With bare hands and primitive tools, standard farmers in the highlands of the Phippines have been forming the Banaue or Ifugao rice terraces into a splendour accomplishment that attracts the attention of around the world visitors. The rice balconies with the cluster websites are dated more than 2,000 years of ages. These incredible developments, nevertheless, are now in risk of falling apart down into oblivion. The Location in Threat These terraces are positioned in the mountain area of the northern part of the Philippines about 340 kilometers far from Manila.
From here, the high place could be reached some 8 to 9 hours by motor ride. These terraces have actually been hand-fashioned like excellent stairs that if laid directly from one indicate another can encircling half the earth’s diameter. For countless years, this magnificent human accomplishment has intruded human imagination increasing human creativity and ingenuity. For all the good qualities rendered to this home, the United Nations Educational Scientific Cultural Organization (UNESCO) has listed the site as a world heritage dubbing it as the “Eight Wonder of the World.
In 1973, the Philippine federal government gave these heritage residential or commercial properties an unique recognition as a national landmark of being an important treasure. In 1995, the UNESCO inscribed the Banaue Rice Terraces and the cluster sites worldwide Heritage List. In 1994, by virtue of the Presidential Executive Order 158, it created the Ifugao Rice UNESCO Terraces Commission that offers advisory matters to the Philippine President relating to aspects impacting them. Diverse Life Forms For countless years, the balcony has actually been acting as house for diverse life types including marine animals, fishes, etc.
thriving in the water-filled, pollution-free paddies. The terrace is also a home for some native red rice varieties and other indigenous rices, which are also considered endangered. In recent years, however, keen observers have noted some negative changes happening within and outside the terraces. Some contributing factors that have been diverting the terraces to these negative changes include environmental degradation and neglect, the rampant use of synthetic pesticides, degrading rice yield, fast rate of urbanization, growing poverty among terrace farmers, and the fermentation of the once solid indigenous folk cultures.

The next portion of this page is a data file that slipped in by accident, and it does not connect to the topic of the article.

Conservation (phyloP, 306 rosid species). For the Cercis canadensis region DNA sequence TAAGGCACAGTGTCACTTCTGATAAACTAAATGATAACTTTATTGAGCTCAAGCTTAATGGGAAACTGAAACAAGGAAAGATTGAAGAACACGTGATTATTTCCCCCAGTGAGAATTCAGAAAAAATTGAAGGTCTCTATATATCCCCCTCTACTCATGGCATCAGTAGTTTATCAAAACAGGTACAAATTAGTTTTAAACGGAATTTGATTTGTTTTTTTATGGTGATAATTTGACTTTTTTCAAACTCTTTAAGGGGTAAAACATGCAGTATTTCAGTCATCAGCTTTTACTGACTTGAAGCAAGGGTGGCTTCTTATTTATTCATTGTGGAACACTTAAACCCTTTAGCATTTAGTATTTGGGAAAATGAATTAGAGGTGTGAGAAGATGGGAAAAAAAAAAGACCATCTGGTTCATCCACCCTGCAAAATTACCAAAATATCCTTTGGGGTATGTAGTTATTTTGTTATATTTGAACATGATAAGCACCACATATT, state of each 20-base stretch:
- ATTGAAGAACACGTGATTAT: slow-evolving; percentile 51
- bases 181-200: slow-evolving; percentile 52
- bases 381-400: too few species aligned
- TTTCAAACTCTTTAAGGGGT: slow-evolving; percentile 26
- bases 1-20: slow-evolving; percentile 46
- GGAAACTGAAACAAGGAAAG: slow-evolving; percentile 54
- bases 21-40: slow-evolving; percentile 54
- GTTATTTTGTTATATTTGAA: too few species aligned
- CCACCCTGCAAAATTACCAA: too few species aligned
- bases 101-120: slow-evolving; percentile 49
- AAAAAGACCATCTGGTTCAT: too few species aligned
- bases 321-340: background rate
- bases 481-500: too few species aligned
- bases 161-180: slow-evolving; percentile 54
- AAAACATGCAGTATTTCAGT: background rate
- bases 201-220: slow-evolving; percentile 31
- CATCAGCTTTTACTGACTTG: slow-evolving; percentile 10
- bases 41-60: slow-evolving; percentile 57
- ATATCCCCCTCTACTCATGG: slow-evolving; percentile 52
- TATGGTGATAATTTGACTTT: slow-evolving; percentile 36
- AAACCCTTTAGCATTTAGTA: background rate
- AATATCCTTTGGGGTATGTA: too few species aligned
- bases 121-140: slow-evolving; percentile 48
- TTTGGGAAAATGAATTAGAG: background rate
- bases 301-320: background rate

Some parts of the heritage property, which were once verdantly green and fertile have now turned into partly eroded brownish, drying grasslands. In 1950, a data report from Abano (2007) shows that farmers cultivated some 15,000 hectares (about 37,000 acres) of this highland terrace. Today, that figure has dwindled to merely 5,000 hectares (about 12,000 acres) maintained by some 100,000 tribal farmers. UNESCO gave warnings in 2001 the possibility of delisting the Banaue Rice Terraces from the World Heritage List.
This is because little efforts have been exerted in saving the heritage property from widening irreversible damage. From a distance, desolate terraced landscapes have already shown wears while other similar areas slowly UNESCO disappear due to lack of care. Younger populations from the darkly terraced areas have instead preferred to migrate to the cities where ‘the lights are brighter’ with more income opportunities to choose from. This transmigration has resulted to erosion, not only of the physical terraces they till, but also of the culture and traditions they have been preserving for thousands of years.
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